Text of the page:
The question of how tilted a balance the tilted balance really is was looked at again by Dove J in Gladman Development Ltd 2019 EWHC 128 (Admin). The full case is available in the link.
This case concerned a challenge to the decision of an Inspector to refuse planning permission for up to 140 dwellings (outside of the settlement boundary). The Council’s position had been that it had 9 years of housing land supply while the Claimant (and Appellant) submitted that it was less than 2. Quite the disparity you might argue.
Whilst I wasn't at this Inquiry, and like most, a good old fashioned numbers round table can often feel like wading through treacle; I would observe that a good round table must have been capable of finding some common ground between the figures, given that they are so far apart, even if it didn't rule completely.
However as the examination into the local plan was ongoing at the time of the Inquiry the Inspector felt that it was not realistic for him to reach a firm conclusion on the gap between the parties.
The Inspector wasn't too concerned by this as he held that the relevant policy dealing with development in the countryside (the 140 dwellings were outside of the settlement boundary) did not comply with the NPPF and therefore was out of date so the ‘tilted-balance’ was engaged in any event.
The Inspector seems to have taken the view that a tilt is a tilt no matter what the angle - or weight of it might be. The Inspector went on to state -
59. National policy in that case is that, where relevant policies are out of date – as in this case in relation to CS policy P6 - permission should be granted unless any adverse impacts of doing so would significantly and demonstrably outweigh the benefits, when assessed against the policies in the Framework taken as a whole.
60. Based on my considerations above, the benefits of the proposal (especially the provision of market and affordable housing), are significantly and demonstrably outweighed by the adverse impact of the proposal – namely the conflict with the adopted development plan locational policies."
I.e. regardless of the lack of supply - the application should be refused in any event (because it isn't in the right place). Dove J was mindful of the authorities reviewed by Lang J in Shropshire Council v Secretary of State of Communities and Local Government and Others  EWHC 2733 (Admin) concluding that: -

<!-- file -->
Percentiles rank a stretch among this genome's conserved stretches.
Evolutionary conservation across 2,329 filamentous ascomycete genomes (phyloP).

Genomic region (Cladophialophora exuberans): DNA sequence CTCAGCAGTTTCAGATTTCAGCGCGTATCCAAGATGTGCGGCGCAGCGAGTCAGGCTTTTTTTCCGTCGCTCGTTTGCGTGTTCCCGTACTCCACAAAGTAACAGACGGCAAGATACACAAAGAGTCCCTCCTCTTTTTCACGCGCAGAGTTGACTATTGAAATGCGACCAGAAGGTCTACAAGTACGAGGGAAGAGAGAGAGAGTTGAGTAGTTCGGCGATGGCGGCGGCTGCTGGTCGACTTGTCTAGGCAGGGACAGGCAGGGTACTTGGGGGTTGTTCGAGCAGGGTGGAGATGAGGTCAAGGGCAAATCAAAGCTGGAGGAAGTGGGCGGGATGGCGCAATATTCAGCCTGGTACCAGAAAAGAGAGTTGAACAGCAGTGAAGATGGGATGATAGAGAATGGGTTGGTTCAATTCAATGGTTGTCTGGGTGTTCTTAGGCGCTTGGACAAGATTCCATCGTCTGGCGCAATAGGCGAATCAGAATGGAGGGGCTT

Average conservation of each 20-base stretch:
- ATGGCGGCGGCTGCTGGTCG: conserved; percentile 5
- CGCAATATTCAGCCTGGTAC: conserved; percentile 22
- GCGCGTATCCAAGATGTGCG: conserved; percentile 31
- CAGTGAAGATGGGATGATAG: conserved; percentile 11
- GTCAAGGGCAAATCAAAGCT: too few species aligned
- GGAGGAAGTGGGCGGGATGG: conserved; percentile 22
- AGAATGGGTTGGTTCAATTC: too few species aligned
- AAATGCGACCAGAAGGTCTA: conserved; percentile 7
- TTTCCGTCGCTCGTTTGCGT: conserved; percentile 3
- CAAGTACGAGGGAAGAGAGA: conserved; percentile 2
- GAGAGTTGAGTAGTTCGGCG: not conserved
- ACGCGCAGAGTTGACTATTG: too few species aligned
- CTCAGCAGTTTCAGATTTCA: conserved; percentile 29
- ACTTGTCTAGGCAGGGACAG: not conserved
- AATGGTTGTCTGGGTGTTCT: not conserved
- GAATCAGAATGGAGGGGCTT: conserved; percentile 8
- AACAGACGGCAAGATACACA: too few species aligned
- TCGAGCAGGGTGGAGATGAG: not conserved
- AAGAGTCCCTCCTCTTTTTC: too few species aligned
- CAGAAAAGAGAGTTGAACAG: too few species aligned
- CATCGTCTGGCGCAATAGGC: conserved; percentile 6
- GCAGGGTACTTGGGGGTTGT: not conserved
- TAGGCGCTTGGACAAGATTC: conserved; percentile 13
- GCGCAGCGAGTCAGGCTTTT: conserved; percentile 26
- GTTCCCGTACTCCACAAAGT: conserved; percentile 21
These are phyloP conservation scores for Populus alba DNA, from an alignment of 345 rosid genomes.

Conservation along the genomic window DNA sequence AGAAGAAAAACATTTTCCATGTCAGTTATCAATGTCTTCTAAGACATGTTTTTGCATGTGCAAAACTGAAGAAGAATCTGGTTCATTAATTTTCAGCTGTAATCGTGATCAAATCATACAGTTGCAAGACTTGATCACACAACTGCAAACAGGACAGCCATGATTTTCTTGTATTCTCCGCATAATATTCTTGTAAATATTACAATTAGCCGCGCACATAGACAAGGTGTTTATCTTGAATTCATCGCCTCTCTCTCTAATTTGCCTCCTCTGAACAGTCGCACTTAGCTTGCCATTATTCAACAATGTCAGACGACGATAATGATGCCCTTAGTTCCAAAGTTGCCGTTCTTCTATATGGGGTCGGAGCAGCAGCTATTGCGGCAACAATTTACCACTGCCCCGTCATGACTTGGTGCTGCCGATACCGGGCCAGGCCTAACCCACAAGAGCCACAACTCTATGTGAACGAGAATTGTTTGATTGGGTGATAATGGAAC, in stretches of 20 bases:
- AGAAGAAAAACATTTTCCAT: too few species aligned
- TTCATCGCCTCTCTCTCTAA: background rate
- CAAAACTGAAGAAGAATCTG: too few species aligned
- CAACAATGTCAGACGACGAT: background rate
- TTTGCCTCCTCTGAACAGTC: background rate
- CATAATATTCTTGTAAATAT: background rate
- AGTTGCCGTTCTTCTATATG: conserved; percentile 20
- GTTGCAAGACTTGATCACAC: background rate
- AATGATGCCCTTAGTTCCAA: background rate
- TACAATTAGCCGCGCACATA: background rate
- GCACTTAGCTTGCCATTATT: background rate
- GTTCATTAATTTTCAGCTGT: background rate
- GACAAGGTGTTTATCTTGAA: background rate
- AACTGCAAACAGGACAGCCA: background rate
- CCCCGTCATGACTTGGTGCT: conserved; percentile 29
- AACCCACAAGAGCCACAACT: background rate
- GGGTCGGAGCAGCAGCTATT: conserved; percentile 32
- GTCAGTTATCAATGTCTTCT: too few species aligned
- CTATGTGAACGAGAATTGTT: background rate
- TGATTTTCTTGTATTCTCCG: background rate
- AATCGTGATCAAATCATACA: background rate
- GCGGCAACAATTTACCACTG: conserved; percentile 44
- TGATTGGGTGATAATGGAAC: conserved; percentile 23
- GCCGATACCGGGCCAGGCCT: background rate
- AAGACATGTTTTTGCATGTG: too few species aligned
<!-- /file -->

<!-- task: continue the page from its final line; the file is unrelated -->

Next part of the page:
"Inspectors generally will be required to make judgments about housing needs and supply. However, these will not involve the kind of detailed analysis which would be appropriate at a Development Plan inquiry. The Inspector at a planning appeal is only making judgments based on the material before him in the particular case, which may well be imperfect. He is not making an authoritative assessment which binds the local planning authority in other cases. … If he was not able to identify a specific figure, he could have identified a bracket, or an approximate uplift on the Claimant's figures and the departmental projections. ... I also accept the Claimant's alternative submission that, if the Inspector was genuinely unable to make the required judgments as to the FOAN, housing requirements, and housing supply, he ought to have given adequate reasons to explain why he could not do so."
In this case Court held that “the Inspector fell into legal error in this case by failing to reach a conclusion in relation to the five-year housing land supply position and undertake some measurement of the five-year housing land supply so as to understand the extent of the influence of any shortfall in relation to the weight to be attached to the benefit of making housing provision and the weight to be attached to policies with which the housing proposal conflicted." This was not one of the exceptional cases where such a conclusion either could not be reached or was not required in order to provide a comprehensive answer to the question of whether or not development should be consented.”
In fact I would argue the facts of this case made it more important than ever that a conclusion was to be expressed so as to to understand the reasoning of the final decision to go on to uphold the Councils refusal. The Inspector in this case went from applying the tilted in balance in favour of approval, to refusing the application, i.e. concluding that the weight of the tilt did not weigh far enough: without fully connecting those dots to explain the degree of weight given to a lack of land supply by understanding how little (or not the supply actually was.
Those dealing with land supply issues should take note in the future not just to run the maths but for their planning argument to deal fully with the effect of that failure.
the inspector had erred in failing to make a final ruling on housing land supply. It was incumbent upon him to have reached a view on whether a shortfall existed and the extent of any shortfall, it asserted and this error was not cured by his subsequent application of the tilted balance.